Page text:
My mother followed us and we looked about. It was a little room and had long been given over to the birds. I marvelled much that in our adventurous youth, Sandy and I had never lighted upon it. But I knew the reason to be that we had a wholesome dread of the well, having been told a story about a little boy who tumbled into it in the act of disobedience and so was drowned. We heard also what had become of him afterwards, which discouraged us from the forbidden task of exploration.
I think no one had been in the place since the joiners left it, for the shavings yet lay in the corner, among all that the birds and the wild bees had brought to it since.
My mother stayed beside me while Maisie went to bring me a hot drink, for the shuddering grew upon me, and I began to have fierce pains in my back and legs. My mother told me how that the main guard of the soldiers had been a week away over in the direction of Minnyhive, all but a sergeant's file that were left to keep the castle. Today all these men, except the sentry, were down drinking at the change-house in the clachan, and not till about midnight would they come roaring home.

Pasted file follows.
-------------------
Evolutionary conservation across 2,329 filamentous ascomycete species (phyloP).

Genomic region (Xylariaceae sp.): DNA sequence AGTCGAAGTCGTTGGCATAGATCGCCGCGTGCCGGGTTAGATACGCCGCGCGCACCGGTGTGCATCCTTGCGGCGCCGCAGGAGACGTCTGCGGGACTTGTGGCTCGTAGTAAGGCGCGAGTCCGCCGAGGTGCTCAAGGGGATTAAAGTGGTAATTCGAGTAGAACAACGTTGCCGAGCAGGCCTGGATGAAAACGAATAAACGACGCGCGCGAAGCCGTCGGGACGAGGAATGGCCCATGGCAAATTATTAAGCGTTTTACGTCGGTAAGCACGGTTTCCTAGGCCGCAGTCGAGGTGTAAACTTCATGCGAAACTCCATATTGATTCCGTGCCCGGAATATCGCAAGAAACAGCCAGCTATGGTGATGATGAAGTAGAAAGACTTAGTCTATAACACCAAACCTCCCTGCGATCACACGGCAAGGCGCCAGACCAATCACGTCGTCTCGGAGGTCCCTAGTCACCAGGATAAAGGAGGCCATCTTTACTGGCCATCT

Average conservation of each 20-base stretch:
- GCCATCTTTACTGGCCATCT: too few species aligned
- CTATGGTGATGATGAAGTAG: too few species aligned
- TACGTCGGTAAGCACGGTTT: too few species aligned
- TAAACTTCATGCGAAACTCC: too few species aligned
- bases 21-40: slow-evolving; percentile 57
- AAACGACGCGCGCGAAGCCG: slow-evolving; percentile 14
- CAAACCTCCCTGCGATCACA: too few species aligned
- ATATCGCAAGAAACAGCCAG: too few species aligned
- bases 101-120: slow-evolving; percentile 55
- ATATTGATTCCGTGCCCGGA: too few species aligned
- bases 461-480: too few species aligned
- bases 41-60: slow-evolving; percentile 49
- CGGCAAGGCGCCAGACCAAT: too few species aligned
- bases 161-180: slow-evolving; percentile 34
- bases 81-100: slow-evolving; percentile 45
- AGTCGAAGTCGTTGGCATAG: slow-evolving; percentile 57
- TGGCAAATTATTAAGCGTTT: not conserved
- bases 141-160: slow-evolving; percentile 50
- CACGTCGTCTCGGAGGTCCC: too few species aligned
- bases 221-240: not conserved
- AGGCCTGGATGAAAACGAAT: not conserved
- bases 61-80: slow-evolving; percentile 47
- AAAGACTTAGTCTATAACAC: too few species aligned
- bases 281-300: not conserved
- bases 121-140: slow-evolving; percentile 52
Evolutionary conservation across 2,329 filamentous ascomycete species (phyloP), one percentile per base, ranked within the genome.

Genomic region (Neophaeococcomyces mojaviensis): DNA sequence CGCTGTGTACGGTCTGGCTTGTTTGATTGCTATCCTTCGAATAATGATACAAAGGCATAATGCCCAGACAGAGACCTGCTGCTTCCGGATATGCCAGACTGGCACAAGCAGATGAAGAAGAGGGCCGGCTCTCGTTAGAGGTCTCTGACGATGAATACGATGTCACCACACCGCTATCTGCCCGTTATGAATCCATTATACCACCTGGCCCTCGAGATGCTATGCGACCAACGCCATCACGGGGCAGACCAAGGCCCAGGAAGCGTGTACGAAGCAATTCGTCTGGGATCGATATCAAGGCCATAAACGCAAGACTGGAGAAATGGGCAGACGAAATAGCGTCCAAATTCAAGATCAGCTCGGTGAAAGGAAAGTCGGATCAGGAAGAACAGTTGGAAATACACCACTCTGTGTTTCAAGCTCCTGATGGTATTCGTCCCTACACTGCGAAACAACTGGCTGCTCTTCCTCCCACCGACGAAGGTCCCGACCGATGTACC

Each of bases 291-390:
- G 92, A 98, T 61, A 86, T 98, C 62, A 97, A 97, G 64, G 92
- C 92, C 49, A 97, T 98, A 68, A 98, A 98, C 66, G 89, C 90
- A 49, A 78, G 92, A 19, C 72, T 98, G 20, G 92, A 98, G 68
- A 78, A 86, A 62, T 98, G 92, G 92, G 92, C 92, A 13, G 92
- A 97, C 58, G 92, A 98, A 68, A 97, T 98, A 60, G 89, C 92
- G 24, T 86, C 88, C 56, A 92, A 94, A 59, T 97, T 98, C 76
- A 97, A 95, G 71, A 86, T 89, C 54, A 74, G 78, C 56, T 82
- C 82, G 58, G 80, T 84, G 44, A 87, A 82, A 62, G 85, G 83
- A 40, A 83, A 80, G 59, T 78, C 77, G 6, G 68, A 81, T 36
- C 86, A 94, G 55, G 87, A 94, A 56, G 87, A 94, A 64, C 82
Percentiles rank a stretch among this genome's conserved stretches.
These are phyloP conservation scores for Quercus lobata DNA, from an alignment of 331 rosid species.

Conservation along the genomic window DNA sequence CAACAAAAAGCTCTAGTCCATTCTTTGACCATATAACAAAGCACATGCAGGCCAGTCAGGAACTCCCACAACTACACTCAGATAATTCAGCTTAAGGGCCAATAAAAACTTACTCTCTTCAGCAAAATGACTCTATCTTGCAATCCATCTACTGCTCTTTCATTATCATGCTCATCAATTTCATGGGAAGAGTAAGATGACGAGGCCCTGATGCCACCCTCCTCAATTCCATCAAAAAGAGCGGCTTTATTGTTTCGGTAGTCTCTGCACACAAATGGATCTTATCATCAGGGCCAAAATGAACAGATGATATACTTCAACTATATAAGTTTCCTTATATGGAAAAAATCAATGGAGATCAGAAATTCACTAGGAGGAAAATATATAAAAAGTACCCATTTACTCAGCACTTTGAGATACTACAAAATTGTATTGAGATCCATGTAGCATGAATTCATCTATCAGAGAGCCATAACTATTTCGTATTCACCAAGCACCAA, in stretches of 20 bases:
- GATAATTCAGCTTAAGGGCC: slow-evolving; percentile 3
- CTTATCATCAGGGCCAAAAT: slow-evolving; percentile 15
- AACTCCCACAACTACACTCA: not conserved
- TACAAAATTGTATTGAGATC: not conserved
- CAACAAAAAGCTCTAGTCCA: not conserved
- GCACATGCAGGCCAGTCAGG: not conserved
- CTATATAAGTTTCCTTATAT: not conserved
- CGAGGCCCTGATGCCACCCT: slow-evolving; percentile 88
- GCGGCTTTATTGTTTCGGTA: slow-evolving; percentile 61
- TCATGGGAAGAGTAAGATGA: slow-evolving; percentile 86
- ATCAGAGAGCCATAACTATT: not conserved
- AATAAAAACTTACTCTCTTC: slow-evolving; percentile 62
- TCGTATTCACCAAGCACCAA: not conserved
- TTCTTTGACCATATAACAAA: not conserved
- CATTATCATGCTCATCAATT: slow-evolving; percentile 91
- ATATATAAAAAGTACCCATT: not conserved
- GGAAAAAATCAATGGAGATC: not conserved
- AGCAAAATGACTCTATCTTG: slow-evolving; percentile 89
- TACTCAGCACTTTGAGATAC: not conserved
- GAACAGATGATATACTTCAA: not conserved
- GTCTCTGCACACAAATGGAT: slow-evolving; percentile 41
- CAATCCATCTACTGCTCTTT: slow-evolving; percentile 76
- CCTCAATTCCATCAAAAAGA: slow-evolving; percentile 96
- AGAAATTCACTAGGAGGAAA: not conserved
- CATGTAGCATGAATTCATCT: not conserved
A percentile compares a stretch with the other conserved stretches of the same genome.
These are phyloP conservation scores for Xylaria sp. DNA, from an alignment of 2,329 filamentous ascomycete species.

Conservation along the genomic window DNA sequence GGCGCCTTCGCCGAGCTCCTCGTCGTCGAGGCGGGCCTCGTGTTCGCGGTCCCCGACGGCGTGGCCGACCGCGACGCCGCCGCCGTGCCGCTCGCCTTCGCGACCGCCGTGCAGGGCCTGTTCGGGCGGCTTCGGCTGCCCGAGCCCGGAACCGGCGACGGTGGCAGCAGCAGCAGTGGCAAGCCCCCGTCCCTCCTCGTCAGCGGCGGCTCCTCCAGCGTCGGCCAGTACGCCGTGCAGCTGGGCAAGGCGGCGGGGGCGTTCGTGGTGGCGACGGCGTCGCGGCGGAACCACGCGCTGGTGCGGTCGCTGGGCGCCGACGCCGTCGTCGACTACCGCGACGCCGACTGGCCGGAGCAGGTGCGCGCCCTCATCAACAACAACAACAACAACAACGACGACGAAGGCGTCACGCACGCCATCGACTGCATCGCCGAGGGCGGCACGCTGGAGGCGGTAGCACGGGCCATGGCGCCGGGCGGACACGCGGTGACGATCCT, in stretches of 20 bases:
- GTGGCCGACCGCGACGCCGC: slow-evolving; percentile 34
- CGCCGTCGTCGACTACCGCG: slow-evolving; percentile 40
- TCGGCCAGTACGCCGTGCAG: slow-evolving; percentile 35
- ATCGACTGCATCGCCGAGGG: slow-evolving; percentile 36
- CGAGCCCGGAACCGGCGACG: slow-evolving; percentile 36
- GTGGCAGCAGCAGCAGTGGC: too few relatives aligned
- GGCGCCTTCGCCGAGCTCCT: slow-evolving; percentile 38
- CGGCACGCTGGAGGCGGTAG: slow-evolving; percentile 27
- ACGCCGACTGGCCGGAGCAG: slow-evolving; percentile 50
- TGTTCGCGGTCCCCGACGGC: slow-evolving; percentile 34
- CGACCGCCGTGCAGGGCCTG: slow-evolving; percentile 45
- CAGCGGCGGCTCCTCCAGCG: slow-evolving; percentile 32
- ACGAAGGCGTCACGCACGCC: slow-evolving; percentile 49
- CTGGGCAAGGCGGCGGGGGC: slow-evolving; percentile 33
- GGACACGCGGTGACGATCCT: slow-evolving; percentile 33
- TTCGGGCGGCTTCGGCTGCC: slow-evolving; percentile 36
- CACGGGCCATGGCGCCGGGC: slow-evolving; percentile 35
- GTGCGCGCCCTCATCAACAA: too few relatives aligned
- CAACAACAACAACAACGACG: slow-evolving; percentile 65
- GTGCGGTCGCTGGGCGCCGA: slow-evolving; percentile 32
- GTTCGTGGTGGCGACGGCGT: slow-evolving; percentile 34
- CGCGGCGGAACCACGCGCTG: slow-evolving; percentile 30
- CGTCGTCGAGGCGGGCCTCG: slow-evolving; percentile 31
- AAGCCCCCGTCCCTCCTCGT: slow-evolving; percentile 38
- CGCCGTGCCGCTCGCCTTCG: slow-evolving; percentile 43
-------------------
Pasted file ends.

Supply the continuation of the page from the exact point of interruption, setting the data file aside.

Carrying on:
She also told me (which I much yearned to know), that the Duchrae had at last been turned out, and that old Anton had betaken himself to the hills. Maisie, his daughter, had come to the neighbourhood with Margaret Wilson of Glen Vernock, the bright little lass from the Shireside whom I had first seen during my sojourn in Balmaghie. Margaret Wilson had friends over at the farm of Bogue on the Garpelside. Very kind to the hill-folk they were, though in good enough repute with the Government up till this present time. From there Maisie Lennox had come up to Earlstoun, to tell my mother all that she knew of myself and my cousin Wat. Then, because the two women loved to talk the one to the other, at Earlstoun she abode ever since, and there I found her.
So in the well-house I remained day by day in safety all through my sickness.